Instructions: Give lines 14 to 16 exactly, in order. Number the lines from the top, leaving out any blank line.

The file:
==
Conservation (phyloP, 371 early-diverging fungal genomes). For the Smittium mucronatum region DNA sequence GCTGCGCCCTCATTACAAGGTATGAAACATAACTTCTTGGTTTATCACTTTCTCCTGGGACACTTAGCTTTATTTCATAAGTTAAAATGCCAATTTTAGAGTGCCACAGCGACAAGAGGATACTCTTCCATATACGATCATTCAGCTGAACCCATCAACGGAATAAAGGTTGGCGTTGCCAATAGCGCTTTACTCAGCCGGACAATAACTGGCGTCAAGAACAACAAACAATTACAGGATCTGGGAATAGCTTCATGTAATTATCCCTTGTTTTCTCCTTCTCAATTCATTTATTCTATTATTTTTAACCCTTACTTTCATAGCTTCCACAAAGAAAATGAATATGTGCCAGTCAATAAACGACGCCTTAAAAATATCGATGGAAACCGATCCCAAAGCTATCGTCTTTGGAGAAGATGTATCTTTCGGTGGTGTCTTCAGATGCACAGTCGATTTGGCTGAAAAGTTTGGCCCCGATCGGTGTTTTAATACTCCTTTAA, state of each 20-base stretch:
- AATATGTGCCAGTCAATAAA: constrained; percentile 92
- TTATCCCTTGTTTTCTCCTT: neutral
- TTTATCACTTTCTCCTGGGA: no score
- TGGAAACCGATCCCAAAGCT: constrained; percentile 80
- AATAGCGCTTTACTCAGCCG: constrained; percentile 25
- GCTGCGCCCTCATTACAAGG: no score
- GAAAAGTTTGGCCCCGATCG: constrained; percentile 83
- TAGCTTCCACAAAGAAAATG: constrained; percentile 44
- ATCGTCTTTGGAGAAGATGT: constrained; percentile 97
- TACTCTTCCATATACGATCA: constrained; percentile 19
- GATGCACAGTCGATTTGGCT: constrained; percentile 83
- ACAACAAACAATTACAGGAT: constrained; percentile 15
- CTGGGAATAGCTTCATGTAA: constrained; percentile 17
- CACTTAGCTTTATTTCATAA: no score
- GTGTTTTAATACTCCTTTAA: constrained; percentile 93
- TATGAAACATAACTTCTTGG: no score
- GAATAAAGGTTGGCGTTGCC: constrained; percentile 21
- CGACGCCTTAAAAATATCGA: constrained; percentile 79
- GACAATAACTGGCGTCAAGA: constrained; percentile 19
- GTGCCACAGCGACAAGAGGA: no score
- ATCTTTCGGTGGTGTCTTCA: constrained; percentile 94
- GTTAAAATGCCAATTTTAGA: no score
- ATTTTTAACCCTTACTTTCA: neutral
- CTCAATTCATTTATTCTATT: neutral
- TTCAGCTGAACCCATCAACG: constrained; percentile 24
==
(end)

- CTGGGAATAGCTTCATGTAA: constrained; percentile 17
- CACTTAGCTTTATTTCATAA: no score
- GTGTTTTAATACTCCTTTAA: constrained; percentile 93